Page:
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'Closing the Gap' Gillard style

By Michelle Harris - posted Thursday, 17 February 2011

"Closing the Gap" Gillard style

Gillard’s characterisation of the problem is grossly unfair to Aboriginal people and demonstrably inaccurate

by Michele Harris OAM


One must wonder who is responsible for the briefing provided to our Prime Minister, Julia Gillard, before she gave her "Closing the Gap" speech last week.

Surely targeting a group of our population in a national address in such a prejudiced way is an extraordinary act by any leader.

And Indigenous people know that when the child starts attending school ... when the drinker stops abusing alcohol ... when the adult takes the job that is there ... then change begins.

The implication of this statement being that it is broadly applicable to Aboriginal people - children don’t attend school, alcohol is abused, and opportunities for work ignored.

Surely such a statement is in itself grossly discriminatory.

What chance is there that such crude stereotyping could lead to the resetting of a relationship based in respect? I wonder if other ethnic groups in this country would tolerate such a disrespectful public attack – Chinese? Scottish? – I doubt it. Such a statement would become a diplomatic outrage.


Beyond this, the statement invites us to believe in a characterisation of the problem that is grossly unfair to Aboriginal people and, also, demonstrably inaccurate. Of course we can accept that individuals have to take some responsibility for improving their situation, and making the best of the opportunities they have. However, the Prime Minister’s statement suggests that Aboriginal people are somehow responsible for the absence of jobs in remote parts of Australia, that Aboriginal people are responsible for inadequate and poor levels of schooling in many remote places, and that Aboriginal people are responsible for solving alcoholism in a way that white Australians cannot.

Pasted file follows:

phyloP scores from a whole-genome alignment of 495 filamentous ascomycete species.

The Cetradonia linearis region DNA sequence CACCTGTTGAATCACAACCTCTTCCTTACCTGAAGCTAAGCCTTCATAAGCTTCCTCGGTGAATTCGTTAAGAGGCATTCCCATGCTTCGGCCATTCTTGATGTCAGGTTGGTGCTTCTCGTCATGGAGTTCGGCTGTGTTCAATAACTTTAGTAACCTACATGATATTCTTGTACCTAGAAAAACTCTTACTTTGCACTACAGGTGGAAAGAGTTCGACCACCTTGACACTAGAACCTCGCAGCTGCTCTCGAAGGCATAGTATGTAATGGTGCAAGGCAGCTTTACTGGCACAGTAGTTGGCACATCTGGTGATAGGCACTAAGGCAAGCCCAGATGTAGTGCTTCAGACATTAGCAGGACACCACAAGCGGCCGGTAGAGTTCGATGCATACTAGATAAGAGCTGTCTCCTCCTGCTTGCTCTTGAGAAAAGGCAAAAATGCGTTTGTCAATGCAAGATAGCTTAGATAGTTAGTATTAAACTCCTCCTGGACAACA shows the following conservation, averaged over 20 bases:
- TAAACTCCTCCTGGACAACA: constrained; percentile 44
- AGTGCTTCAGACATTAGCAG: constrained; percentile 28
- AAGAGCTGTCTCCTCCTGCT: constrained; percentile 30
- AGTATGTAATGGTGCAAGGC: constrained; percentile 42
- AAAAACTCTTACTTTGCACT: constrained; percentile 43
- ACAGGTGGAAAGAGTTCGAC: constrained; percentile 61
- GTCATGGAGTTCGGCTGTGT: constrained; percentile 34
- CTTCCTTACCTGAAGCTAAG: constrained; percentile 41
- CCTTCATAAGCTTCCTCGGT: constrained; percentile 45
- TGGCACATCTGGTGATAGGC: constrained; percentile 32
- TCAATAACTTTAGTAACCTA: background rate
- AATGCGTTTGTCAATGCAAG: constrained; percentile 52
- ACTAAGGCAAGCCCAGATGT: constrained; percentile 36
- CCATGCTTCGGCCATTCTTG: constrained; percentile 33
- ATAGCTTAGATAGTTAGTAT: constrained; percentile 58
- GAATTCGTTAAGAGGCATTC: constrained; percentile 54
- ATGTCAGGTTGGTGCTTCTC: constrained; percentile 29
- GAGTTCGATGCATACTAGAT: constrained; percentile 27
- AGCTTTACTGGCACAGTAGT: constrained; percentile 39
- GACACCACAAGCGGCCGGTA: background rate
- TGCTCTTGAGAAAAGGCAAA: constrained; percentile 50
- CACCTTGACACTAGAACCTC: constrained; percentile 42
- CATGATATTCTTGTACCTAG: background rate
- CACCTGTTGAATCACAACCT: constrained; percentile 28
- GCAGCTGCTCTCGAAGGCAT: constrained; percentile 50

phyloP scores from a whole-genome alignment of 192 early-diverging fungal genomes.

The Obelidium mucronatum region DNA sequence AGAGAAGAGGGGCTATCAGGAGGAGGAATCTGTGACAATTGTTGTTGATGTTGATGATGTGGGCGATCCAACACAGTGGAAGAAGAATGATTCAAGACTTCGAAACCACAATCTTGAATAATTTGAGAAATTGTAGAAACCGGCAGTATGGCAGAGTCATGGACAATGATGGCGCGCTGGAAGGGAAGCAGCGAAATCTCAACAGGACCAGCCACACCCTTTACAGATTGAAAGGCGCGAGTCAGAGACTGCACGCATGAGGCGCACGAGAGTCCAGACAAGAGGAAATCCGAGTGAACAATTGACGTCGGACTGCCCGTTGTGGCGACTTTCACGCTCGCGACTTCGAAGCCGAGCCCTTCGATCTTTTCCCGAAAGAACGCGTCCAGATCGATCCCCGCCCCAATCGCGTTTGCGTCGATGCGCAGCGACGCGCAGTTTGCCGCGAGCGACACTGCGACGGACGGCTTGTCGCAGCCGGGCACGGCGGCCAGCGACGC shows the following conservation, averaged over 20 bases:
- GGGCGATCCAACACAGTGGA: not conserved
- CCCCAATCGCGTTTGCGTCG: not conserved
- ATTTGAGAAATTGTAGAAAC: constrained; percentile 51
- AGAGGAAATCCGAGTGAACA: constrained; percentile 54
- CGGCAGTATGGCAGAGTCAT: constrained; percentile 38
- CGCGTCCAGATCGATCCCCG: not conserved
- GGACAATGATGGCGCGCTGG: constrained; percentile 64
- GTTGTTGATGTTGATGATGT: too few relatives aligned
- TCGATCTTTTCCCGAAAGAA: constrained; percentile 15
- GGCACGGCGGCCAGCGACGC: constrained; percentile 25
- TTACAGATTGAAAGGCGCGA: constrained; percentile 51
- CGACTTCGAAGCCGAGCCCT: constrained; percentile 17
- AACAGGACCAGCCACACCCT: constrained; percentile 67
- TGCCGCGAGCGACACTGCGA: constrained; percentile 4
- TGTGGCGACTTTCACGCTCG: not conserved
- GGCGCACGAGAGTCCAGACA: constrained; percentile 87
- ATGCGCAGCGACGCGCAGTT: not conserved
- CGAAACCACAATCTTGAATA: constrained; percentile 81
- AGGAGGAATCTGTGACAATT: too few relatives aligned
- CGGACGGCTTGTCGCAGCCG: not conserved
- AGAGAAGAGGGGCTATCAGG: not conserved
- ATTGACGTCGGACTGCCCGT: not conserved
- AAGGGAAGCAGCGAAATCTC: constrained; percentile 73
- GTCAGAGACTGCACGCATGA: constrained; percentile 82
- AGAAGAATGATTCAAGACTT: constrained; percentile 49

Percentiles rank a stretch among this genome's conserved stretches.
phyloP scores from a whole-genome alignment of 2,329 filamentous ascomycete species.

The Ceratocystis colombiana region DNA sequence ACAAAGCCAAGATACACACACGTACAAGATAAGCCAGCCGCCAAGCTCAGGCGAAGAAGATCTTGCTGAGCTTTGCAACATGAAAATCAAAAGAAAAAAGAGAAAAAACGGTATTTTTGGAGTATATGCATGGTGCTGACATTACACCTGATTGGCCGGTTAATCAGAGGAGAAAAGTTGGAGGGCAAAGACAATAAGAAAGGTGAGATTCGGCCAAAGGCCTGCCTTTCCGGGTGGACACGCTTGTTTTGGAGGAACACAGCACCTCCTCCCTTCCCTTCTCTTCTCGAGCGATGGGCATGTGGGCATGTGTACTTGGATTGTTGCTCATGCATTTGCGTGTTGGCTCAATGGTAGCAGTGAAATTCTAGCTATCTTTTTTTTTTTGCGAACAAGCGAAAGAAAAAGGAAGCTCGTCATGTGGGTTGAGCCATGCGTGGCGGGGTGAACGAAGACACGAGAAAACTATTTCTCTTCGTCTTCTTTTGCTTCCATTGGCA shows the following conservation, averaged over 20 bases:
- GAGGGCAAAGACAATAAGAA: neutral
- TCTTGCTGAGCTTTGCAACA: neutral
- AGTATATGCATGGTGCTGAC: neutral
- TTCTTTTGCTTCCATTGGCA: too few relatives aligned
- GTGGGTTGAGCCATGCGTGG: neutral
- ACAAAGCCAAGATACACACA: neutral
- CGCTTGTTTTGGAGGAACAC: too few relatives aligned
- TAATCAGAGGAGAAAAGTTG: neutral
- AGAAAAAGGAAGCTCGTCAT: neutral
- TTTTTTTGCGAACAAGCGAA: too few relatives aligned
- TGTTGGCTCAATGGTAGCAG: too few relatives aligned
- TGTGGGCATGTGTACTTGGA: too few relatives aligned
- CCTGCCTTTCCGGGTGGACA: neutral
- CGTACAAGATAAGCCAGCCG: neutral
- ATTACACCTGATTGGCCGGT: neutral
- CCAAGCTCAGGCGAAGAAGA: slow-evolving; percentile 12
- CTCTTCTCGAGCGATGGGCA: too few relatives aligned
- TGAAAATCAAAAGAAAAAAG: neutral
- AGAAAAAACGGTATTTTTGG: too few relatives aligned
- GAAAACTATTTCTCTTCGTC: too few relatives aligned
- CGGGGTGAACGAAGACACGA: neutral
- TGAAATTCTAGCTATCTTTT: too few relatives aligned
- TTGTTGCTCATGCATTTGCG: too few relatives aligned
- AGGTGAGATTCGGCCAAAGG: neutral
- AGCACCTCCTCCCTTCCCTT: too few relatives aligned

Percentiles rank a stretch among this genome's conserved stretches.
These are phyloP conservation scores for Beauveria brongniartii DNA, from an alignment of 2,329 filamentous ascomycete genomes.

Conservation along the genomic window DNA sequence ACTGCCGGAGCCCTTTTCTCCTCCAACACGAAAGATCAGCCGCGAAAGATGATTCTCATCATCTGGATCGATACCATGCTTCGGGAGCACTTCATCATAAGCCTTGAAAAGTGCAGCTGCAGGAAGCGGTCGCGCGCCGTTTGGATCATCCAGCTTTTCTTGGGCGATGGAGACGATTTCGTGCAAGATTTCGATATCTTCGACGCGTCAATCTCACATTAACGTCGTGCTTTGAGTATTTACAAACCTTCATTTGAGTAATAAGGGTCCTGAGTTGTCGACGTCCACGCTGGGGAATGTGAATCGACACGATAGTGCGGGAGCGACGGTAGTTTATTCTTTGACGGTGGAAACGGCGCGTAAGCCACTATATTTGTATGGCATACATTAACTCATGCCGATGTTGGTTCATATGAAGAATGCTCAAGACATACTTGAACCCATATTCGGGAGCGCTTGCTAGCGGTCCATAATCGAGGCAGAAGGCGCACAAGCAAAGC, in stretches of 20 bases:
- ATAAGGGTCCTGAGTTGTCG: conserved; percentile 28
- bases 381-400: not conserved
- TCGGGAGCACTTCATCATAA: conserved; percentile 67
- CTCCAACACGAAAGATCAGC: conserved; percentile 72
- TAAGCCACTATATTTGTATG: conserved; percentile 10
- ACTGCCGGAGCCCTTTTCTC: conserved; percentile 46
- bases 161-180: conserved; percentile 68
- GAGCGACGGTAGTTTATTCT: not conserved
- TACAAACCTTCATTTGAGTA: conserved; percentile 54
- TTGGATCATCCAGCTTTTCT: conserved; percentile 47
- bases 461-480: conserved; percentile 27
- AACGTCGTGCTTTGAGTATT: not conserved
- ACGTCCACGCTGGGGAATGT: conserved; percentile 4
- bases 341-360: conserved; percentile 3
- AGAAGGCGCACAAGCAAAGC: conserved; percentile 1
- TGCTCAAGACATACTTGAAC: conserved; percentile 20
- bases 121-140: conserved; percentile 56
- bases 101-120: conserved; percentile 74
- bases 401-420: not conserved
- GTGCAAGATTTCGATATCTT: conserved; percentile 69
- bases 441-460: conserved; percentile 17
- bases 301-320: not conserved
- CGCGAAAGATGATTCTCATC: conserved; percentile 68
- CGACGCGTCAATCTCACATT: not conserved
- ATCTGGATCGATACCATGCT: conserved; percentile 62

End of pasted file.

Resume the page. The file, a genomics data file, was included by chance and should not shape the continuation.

Did anyone brief our Prime Minister on Northern Territory Aboriginal people and their current precarious situation with their land having been compulsorily removed from their control by her Government? These are people who now live without equity in their own land. The legislation that treats Northern Territory Aboriginal families differently to all other Australians, and which has been roundly condemned by the United Nations (see Concluding Observations of the UN Committee on the Elimination of Racial Discrimination), was passed in June 2010.

The Prime Minister suggests that her Government’s job is to support good decisions. I support this notion too. Who wouldn’t? These things are easy to say, but what do they really mean on the ground? And who decides what a good decision is?

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About the Author

Michele Harris is a human rights supporter and a former director of torture and trauma services in the ACT.

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All articles by Michelle Harris

Creative Commons LicenseThis work is licensed under a Creative Commons License.

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